What to expect from Ukraine’s new president.
On Sunday 21 April, Ukrainian voters elected the comedian Volodymyr Zelensky as their president. Despite – or perhaps because of – a lack of concrete policies and no political experience, besides previously playing the president on a popular TV show, Zelensky defeated the incumbent Petro Poroshenko by a resounding 50 percentage points.
Riding the global protest-voting trend, Ukrainians voted not so much for the neophyte Zelensky as against the whole political elite and Poroshenko, an establishment figure whose tenure did not live up to expectations since the 2014 revolution. The last five years were marked by continuing widespread corruption and lack of success in resolving the frozen conflict in eastern Ukraine. While Zelensky’s policies remain vague, we expect certain trends to emerge in the first year of his term.
No Political Vendettas
Ukraine has had the highest presidential turnover of all post-Soviet countries. In 30 years, only Leonid Kuchma (1994-2005) managed to win re-election. Since the Orange Revolution of 2004, changes of government have been accompanied by the persecution of former leaders and their allies. However, Zelensky is likely to buck this trend and avoid political vendettas, at least initially.
Although he is close to Igor Kolomoisky, a billionaire enemy of Poroshenko, Zelensky himself has no real opponents among the Ukrainian political elite. To preserve the image of an impartial figure far removed from elite political squabbles, he is unlikely to pursue a divisive prosecution of the outgoing president. At most, Zelensky may attempt to boost his reformist credentials by going after Poroshenko’s former allies, such as managers involved in the recent procurement and contraband scandals at Ukraine’s defence conglomerate Ukroboronprom. Expect a spike in corruption investigations, but not a full-blown witch-hunt against the previous administration.
An Emboldened Oligarch Class
Perhaps the only thing that everyone knows about Zelensky is that his patron is Kolomoisky, who owns the TV channel that broadcasts Zelensky’s studio’s shows and reportedly financed his campaign. However, less well known is the fact that Zelensky was backed by a large swathe of Ukraine’s richest businesspeople who allied against Poroshenko, a rival billionaire they accused of using presidency to advance his interests.
Kolomoisky will certainly be the biggest beneficiary of Zelensky’s victory. Since December 2016, Kolomoisky has been trying to reverse the forced nationalisation by the Poroshenko government of his major asset, the mammoth commercial lender PrivatBank. Mere weeks after Zelensky won the first round of the elections, a Kiev court ruled the nationalisation to be unlawful. Other tycoons will have wasted no time in lobbying the president-elect.
Yet in a land of fragmented and feuding elites, the oligarch alliance around Zelensky is no more than tactical, and therefore temporary. Many of them are fierce rivals. The risk is that while Poroshenko had the influence, money and experience to stand his ground, Zelensky will struggle to contain Ukraine’s powerful business clans once the honeymoon ends. Polls suggest his newly-formed political party, Servant of the People, will win no more than a quarter of the votes in October’s parliamentary elections – not enough to form a government or ensure stability. Expect the return of bitter struggles over Ukraine’s business and political landscape as his term picks up steam.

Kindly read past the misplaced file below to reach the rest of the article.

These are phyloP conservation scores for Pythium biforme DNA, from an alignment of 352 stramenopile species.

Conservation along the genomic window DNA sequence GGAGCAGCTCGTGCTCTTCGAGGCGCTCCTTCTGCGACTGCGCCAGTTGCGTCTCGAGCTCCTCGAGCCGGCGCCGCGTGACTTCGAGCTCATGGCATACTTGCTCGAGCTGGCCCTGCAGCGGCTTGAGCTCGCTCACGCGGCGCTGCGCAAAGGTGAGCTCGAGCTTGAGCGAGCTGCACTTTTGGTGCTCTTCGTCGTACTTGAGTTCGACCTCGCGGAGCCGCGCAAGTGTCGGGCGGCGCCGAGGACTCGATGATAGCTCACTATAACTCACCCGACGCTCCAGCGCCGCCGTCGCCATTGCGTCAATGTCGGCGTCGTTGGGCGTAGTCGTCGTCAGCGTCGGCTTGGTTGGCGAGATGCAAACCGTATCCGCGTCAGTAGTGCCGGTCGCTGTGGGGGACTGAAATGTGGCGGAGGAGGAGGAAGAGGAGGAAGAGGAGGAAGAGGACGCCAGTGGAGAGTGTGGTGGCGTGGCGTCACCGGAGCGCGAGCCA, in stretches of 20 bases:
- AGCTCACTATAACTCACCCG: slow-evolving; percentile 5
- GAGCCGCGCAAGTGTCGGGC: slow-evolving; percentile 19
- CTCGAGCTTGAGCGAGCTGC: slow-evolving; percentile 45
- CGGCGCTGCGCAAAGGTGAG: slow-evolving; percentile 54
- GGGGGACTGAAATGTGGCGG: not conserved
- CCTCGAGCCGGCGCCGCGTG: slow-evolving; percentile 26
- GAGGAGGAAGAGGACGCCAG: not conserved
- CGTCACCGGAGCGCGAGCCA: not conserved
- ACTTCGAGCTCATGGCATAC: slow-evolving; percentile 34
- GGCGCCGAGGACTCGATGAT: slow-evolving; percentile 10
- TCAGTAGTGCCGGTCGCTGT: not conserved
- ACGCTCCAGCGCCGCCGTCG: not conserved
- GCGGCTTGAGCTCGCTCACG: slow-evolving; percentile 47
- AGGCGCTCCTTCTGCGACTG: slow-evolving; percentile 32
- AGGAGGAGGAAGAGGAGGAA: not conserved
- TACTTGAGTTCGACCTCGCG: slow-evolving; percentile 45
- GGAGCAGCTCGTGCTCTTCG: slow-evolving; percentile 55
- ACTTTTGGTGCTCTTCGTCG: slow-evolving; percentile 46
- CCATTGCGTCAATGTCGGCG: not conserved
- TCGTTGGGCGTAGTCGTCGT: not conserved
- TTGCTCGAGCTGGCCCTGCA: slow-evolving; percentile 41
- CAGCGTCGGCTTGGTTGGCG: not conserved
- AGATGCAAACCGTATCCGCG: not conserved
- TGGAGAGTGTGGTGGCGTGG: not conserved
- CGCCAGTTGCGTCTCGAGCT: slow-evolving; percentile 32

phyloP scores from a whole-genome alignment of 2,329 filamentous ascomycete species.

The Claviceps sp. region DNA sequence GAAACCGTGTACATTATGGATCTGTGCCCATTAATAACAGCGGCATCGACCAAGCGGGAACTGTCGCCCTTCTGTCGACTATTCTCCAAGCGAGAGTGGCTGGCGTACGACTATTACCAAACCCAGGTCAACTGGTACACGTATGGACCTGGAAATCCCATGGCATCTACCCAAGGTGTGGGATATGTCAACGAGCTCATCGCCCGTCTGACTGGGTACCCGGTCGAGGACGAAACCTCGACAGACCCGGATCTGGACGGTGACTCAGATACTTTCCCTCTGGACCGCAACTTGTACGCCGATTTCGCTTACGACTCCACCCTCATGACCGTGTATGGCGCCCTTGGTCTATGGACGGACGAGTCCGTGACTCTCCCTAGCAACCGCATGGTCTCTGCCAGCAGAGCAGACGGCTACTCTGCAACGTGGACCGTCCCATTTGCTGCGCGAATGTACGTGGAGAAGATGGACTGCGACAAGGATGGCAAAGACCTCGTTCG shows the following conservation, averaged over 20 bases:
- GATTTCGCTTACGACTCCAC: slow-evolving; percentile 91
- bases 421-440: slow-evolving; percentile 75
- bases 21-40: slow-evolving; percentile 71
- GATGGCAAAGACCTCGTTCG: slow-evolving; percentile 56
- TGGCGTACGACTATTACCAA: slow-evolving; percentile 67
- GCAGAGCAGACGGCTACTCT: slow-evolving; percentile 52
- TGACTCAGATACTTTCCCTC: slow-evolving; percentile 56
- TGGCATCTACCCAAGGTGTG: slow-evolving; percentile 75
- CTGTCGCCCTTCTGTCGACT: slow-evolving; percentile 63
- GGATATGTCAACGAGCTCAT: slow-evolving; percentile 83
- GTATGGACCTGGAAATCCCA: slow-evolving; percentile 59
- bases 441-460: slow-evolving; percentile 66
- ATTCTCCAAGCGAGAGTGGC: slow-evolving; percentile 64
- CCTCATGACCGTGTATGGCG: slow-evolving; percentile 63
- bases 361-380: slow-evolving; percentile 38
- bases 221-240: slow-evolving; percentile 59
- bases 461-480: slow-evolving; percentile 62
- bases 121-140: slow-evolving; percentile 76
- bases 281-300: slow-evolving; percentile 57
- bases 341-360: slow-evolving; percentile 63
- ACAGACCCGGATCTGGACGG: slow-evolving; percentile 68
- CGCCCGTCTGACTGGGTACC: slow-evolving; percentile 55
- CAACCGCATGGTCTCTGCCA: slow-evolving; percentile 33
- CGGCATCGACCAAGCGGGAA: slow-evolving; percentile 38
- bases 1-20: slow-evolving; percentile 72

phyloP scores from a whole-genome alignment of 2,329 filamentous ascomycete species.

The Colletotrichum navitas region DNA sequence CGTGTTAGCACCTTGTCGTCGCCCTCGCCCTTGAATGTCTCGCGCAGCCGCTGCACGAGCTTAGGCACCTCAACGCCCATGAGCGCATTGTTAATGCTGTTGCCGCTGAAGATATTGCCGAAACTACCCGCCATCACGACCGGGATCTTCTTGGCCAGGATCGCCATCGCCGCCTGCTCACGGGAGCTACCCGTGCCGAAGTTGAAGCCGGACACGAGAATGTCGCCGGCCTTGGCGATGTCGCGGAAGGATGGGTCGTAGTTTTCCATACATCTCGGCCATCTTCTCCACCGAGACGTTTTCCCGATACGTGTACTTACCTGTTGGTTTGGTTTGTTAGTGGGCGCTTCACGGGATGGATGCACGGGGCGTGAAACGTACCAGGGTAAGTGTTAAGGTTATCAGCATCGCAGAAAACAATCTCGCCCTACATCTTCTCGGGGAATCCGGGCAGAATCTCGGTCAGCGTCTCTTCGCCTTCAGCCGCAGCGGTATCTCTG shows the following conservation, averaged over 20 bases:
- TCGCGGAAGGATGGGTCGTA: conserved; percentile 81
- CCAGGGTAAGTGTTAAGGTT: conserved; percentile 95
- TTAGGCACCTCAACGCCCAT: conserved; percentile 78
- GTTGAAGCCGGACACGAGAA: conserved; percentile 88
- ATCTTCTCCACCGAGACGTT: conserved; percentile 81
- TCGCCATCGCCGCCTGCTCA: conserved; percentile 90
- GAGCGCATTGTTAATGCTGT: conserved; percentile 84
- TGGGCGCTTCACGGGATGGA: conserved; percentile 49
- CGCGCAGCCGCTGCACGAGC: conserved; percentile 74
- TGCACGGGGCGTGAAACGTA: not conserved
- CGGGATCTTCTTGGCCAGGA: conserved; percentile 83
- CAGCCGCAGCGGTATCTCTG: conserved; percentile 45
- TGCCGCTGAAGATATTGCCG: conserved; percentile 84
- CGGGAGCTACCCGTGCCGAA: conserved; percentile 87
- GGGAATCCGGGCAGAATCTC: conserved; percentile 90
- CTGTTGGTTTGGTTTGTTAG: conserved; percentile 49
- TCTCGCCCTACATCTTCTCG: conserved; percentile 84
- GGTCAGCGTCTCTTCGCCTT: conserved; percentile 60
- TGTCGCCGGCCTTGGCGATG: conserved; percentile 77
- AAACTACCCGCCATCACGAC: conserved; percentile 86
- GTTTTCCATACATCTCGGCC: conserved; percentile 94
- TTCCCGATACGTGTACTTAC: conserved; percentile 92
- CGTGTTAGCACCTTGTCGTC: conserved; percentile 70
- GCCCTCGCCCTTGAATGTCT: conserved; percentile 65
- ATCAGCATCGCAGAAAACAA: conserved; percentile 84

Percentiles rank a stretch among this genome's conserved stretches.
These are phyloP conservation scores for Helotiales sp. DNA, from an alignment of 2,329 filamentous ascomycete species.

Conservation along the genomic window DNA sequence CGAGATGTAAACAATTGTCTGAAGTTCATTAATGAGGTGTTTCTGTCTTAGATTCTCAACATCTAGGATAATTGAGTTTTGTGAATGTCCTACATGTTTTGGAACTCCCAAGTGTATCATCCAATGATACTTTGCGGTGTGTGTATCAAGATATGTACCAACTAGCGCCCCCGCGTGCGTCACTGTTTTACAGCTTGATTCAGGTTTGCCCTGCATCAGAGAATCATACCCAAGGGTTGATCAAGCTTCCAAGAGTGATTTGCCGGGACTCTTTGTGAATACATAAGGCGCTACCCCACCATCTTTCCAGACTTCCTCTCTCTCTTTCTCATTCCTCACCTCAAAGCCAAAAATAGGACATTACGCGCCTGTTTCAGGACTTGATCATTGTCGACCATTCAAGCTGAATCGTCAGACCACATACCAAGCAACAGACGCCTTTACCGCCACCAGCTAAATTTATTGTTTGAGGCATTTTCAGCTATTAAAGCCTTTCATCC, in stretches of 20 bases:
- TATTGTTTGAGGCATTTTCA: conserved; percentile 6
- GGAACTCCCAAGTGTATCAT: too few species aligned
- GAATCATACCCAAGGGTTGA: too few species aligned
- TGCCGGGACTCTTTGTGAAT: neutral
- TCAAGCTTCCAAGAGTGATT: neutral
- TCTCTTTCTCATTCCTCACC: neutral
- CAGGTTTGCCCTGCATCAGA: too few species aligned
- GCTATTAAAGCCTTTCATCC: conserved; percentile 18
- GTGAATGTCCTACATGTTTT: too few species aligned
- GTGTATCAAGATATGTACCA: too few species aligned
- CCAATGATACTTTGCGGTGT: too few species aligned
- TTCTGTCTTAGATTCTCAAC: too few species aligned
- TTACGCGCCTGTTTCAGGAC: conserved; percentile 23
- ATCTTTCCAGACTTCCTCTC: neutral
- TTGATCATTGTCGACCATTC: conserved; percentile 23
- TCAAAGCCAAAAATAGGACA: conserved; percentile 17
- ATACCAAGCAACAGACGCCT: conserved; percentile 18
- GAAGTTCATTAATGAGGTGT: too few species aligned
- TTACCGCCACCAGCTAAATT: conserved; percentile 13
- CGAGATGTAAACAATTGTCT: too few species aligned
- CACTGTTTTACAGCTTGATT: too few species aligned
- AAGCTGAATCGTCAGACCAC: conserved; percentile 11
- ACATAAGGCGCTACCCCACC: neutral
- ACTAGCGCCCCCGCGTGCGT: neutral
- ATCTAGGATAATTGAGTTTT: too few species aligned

Relations with Moscow will remain hostage to the Donbas conflict
While Zelensky may have avoided the nakedly anti-Russian rhetoric of Poroshenko and expressed a readiness to negotiate over the war in the Donbas, he is by no means a pro-Russian candidate. Zelensky has rejected any territorial concessions regarding Crimea, annexed by Russia in March 2014, and has ruled out granting the Donbas special constitutional status. Despite a new broom in Kiev, Ukraine and Russia will remain firmly on opposite sides of the barricades.
Likewise, Moscow has so far shown little appetite for bridge-building. Hours after Zelensky’s victory was confirmed, President Vladimir Putin approved a law to fast-track Russian passports for Donbas residents. A similar power play was used to tighten Russia’s grip over Georgia’s breakaway republics of South Ossetia and Abkhazia in 2008, giving Russia a pretext to invade under the guise of defending its citizens.
A comeback for Yanukovych cronies?
Poroshenko’s government launched numerous corruption investigations against the exiled president Viktor Yanukovych (2010-2014) and his allies, who fled to Russia after the 2014 revolution. With Poroshenko gone, and amidst the post-election flux, Ukraine will start to feel safer for Yanukovych and his close associates. Some of them may take advantage of Zelensky’s inexperience, their private ties to his oligarch backers and the general confusion created by a change in government to undermine the investigations against them or lobby for more lenient treatment. Shortly after Zelensky’s victory, Yanukovych himself announced that he will be working to overturn the treason sentence against him and return to Ukraine. His inner circle is likely to follow suit.
For all the laudable democratic achievement of April’s free and fair elections, Ukraine remains corrupt, unstable and institutionally weak. Zelensky campaigned on a broad anti-corruption platform, but whether he will succeed in improving governance remains in doubt: it is up to Zelensky and his team to break the circle and confound these low expectations.